I have never been a fan of Alex Rodriguez (A-Rod). His talent was never in question, but he always seemed to say and do the wrong thing. Early in his career, he was pals with Derek Jeter, one of my favorite players, but that friendship ended when he made some negative comments about Jeter in Esquire Magazine and never recovered, even when they were teammates. After that, there were steroids, Biogenesis, a suspension, a lawsuit against Major League Baseball, opting out of his contract (they shouldn’t have resigned him), and many tabloid covers.
When he was traded to the Yankees, I was not happy. While he is probably one of the most gifted baseball players I have ever seen, he was the anti-Jeter. He seemed to make it all about him, not the team, and collapsed in the playoffs, except during the 2009 championship season.
As this season progressed, he had become a bench player, not a good one, and a distraction to the team. It was obvious to everyone that it was time to end his playing career with the Yankees.
So after much speculation, this past weekend, the Yankees called a press conference to announce that he would be released from his contract and that he would shift into the role of special advisor to the owner. I watched the press conference, interested to see what he would say, what the team would say, and how they were going to spin this.
For the first time I can remember, he said all the right things.
He was gracious, thanking everyone for the opportunities he was provided. He admitted that he had his missteps, but prided himself on being someone who always got up after he fell.
He was clearly focused on leaving on a positive note.
Last Friday, I had an uncomfortable conversation with a client. It was clear that we weren’t on the same page, despite many attempts on my part to get there. It was obvious to me that we needed to move on from each other, so I suggested that we part friends rather than continue to work together in a way that frustrated both of us.
First thing Monday morning, I sent a note to the client, thanking them for the opportunity, apologizing for not being able to get on the same page, and expressing that I looked forward to bringing them a deal in the future.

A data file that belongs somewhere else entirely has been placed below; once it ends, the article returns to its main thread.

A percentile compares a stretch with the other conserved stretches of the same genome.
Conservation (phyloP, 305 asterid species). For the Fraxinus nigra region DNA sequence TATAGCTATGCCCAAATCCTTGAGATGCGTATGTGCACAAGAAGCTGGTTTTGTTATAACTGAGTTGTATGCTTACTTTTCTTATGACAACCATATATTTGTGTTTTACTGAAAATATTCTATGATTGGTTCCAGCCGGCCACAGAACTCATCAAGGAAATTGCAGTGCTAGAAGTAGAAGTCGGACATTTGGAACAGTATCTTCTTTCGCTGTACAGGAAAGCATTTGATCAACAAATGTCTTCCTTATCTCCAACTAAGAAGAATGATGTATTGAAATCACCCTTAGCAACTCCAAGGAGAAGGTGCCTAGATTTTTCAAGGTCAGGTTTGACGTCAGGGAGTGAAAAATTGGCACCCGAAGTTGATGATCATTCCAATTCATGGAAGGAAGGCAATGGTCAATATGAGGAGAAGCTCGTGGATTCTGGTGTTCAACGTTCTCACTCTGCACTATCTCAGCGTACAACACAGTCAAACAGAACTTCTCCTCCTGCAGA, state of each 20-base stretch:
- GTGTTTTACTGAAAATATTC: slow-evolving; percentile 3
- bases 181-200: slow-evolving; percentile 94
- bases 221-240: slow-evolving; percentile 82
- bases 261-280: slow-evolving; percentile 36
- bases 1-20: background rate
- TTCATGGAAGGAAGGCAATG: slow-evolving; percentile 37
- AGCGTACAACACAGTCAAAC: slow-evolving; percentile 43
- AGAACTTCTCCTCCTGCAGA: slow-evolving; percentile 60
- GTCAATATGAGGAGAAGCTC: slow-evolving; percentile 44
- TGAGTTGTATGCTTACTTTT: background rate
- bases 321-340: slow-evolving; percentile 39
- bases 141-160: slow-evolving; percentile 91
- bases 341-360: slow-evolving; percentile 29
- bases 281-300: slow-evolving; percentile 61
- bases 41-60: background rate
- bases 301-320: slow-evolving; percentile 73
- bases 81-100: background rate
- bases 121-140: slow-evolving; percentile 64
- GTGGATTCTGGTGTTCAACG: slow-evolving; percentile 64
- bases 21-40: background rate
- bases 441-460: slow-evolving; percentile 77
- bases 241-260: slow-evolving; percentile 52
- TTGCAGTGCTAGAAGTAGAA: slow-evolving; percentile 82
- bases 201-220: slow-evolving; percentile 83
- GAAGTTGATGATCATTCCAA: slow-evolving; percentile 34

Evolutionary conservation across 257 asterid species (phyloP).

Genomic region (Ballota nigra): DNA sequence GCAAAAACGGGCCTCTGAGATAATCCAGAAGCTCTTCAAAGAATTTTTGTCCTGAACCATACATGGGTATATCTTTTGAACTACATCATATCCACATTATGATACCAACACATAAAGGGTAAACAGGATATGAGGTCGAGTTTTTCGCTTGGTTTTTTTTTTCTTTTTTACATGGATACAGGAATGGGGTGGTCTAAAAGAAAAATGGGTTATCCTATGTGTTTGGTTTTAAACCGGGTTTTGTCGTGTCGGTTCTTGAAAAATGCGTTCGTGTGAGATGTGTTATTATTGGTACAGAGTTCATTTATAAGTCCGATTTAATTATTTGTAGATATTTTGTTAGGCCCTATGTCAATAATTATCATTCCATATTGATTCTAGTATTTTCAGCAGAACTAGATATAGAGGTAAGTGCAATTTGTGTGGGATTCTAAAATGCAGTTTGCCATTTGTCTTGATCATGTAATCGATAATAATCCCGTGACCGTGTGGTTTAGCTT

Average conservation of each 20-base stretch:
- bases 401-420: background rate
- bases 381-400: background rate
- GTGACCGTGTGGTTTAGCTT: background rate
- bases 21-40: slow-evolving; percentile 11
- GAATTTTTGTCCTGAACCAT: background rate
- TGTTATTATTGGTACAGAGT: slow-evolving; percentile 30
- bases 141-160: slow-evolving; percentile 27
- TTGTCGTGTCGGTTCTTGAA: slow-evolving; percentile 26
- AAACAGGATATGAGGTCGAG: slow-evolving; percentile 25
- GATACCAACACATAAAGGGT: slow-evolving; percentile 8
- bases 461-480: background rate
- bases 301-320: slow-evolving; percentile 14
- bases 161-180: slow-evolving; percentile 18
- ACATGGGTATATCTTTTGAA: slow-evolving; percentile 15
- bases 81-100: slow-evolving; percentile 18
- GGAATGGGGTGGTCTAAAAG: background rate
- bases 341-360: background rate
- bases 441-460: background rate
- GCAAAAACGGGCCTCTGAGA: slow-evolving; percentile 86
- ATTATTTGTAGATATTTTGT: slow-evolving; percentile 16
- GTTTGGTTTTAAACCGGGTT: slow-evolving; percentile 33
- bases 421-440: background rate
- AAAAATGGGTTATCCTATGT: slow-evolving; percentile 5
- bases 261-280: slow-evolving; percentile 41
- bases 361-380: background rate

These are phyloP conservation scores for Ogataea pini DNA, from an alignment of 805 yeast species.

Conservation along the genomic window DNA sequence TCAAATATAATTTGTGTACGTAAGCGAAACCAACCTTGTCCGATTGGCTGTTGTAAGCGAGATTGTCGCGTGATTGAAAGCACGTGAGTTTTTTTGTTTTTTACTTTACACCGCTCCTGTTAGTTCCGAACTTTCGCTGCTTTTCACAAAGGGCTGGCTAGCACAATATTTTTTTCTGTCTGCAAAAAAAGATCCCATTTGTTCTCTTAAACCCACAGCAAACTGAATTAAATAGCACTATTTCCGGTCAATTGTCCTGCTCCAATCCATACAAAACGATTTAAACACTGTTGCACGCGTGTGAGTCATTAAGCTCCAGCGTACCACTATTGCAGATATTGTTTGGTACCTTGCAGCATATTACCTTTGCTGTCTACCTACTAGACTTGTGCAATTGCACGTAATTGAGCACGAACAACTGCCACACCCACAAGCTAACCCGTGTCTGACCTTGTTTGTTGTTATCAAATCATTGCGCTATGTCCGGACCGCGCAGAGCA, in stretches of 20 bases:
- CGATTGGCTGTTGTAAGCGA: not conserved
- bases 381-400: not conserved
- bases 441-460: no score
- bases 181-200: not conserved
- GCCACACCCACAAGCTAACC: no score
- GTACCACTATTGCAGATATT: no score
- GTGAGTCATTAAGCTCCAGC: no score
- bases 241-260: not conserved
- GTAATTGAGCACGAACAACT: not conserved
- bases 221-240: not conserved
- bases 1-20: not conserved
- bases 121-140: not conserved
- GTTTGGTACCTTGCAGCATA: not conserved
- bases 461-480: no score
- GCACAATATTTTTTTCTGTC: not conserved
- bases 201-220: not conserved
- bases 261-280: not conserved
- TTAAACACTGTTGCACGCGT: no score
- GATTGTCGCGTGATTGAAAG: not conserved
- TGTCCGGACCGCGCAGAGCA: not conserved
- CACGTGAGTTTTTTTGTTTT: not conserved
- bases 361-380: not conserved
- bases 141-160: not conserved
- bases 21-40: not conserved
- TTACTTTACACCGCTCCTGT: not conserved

I was focused on leaving on a positive note.
We all fall down. We all get back up. That’s life. But the ability to recognize when something isn’t working and make a change isn’t something everyone is willing to do. Change is scary. It’s how we handle that change, at times, that will define our relationships and our careers.
When I was a junior broker, I worked on a building that was struggling. After 18 months, they replaced the asset manager, the person we reported to, and after giving us another six months, he fired us. Even though I was the junior broker on the team, I called him to apologize that we hadn’t performed for him, and thank him because I felt I learned a lot on the project.
He was impressed by the way I handled the news that we were being replaced. Six months later, he called me to work on a different assignment, one he wanted me to lead. It was one of the first projects where I transitioned from junior broker to senior broker.
The question mark in the title isn’t a typo. Getting a positive lesson from A-Rod wasn’t something I thought would be possible.
Will history be kind to A-Rod? I don’t think so. However, he’s doing a great job changing the story, and trying to end on a positive note. Clearly, it’s important to me and has served me well to date.